A Day in the Life of a Man with Electromagnetic Hypersensitivity

Communication towers.As an invisible illness, electromagnetic hypersensitivity (EHS) is becoming a bigger issue in today’s society. It doesn’t just stop at headaches — in fact, it goes a lot further.

Journalist Mark White from Stuff.co.nz recently spent a day with Bruce Evans, who is likely the last man one would think suffers from this syndrome by looking at him. He is a 50-year-old web designer and former Australian Army commando, and he has electromagnetic hypersensitivity.

In the world today, we live in a society drowning in technology, which leaves those with the syndrome little-to-no places to hide. The syndrome itself is controversial, only partially recognized by the medical community and still not recognized by the World Health Organization (WHO). It is caused by electromagnetic fields (EMF), which are emitted by power lines, cell phones, laptops, wireless routers and the like.

The symptoms of this disease have a wide range — from small headaches to nausea, migraines, fatigue, tingles, and heart palpitations. Basically, EHS puts a large mental strain on anyone affected by it. This stems from both the actual symptoms of the syndrome and the idea that they are faking it.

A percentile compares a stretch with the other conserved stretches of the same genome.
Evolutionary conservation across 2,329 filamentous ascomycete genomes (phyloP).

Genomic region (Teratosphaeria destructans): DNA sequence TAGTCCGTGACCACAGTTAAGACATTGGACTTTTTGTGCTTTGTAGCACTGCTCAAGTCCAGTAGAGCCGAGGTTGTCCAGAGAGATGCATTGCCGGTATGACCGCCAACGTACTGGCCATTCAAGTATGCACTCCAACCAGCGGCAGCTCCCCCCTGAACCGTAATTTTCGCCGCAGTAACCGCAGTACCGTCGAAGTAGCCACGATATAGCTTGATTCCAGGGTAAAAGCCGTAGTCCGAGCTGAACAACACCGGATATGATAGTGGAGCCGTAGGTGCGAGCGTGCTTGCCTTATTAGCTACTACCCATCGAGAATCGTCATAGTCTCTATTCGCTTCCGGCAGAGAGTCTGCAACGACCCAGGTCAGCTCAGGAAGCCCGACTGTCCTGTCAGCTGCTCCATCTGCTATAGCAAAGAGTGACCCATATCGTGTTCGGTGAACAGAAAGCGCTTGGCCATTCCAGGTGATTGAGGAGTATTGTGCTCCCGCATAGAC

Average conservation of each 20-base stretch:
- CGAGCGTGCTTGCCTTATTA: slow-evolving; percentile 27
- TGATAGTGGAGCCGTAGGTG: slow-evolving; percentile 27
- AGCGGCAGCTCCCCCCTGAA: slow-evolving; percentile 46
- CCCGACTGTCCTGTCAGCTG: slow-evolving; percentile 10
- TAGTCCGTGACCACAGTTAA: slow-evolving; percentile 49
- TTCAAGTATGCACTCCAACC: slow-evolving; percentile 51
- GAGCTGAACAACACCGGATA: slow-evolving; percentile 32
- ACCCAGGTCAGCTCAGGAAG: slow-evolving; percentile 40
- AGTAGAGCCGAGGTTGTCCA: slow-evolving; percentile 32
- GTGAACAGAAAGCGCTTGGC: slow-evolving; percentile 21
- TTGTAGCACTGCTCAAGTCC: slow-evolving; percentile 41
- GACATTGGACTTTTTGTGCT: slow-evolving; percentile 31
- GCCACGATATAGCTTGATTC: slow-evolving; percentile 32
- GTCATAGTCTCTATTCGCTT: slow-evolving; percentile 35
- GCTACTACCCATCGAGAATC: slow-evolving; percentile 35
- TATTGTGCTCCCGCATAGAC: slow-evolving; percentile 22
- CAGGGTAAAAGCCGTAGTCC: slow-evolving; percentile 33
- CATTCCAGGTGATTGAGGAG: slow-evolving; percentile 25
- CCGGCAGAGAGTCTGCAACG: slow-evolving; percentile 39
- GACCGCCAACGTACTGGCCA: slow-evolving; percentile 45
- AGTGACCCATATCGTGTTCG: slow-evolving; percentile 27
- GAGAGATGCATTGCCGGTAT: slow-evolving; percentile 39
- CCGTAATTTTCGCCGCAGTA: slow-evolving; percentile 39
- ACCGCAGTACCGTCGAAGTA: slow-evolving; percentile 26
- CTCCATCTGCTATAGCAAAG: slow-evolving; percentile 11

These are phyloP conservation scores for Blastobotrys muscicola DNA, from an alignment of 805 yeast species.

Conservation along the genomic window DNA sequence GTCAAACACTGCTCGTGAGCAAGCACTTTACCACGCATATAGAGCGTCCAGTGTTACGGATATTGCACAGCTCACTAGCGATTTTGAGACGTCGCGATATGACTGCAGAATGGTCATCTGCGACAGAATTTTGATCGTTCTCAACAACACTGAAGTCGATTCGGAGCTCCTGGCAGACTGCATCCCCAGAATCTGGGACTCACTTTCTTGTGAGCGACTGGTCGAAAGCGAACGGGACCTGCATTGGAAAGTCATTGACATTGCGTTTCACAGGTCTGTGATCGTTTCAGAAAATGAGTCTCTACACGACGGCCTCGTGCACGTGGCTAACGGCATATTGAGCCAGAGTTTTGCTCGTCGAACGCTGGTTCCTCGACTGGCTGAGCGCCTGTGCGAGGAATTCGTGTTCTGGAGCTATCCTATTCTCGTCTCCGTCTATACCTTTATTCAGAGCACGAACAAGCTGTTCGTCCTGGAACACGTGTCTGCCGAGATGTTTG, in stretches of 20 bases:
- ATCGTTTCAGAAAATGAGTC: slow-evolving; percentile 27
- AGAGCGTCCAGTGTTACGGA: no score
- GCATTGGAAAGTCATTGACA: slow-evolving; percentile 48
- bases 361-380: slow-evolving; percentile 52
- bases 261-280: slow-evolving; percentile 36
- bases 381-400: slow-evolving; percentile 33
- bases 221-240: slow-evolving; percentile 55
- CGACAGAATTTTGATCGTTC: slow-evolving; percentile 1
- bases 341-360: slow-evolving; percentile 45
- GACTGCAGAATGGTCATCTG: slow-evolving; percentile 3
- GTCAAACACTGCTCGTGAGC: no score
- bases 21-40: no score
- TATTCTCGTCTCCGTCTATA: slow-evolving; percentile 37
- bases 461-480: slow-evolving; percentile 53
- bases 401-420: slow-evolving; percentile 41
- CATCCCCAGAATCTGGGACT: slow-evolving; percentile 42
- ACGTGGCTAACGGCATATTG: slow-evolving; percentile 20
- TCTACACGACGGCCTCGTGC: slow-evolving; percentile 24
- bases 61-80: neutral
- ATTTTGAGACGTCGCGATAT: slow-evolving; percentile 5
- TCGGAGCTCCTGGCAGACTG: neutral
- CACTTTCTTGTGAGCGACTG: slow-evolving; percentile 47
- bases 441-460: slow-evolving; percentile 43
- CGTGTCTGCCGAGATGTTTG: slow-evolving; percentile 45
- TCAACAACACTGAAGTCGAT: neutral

The syndrome is controversial because the frequencies at which people are affected tend to be well below what is considered even slightly dangerous. It’s a case where most don’t understand, so it’s written off.

Yet a recent study pointed out that chronic EMF exposure causes cells to experience physiological stress after just 1.5 years of exposure, and in today’s world, it’s impossible to not have chronic EMF exposure.
However, a WHO fact sheet still denies its existence. “The collection of symptoms,” says the organization, “is not part of any recognised syndrome.”

In fact, the WHO says that these issues can be classified with other issues already recognized by the organization — Idiopathic Environmental Intolerance (IEI) and multiple chemical sensitivities (MCS) both closely resemble EHS, according to their fact sheet on electromagnetic sensitivity.

The issue, Evans says, is that many sufferers are made to feel silly, or like refugees within their own countries. They often have to move around a lot to find places where they won’t be as affected.

Evans says that his vision for the future is one where there is a community, set away from EMF zones, for sufferers to come to for sanctuary. With a handful of people around the world wishing for the same thing, his dream may take shape soon.

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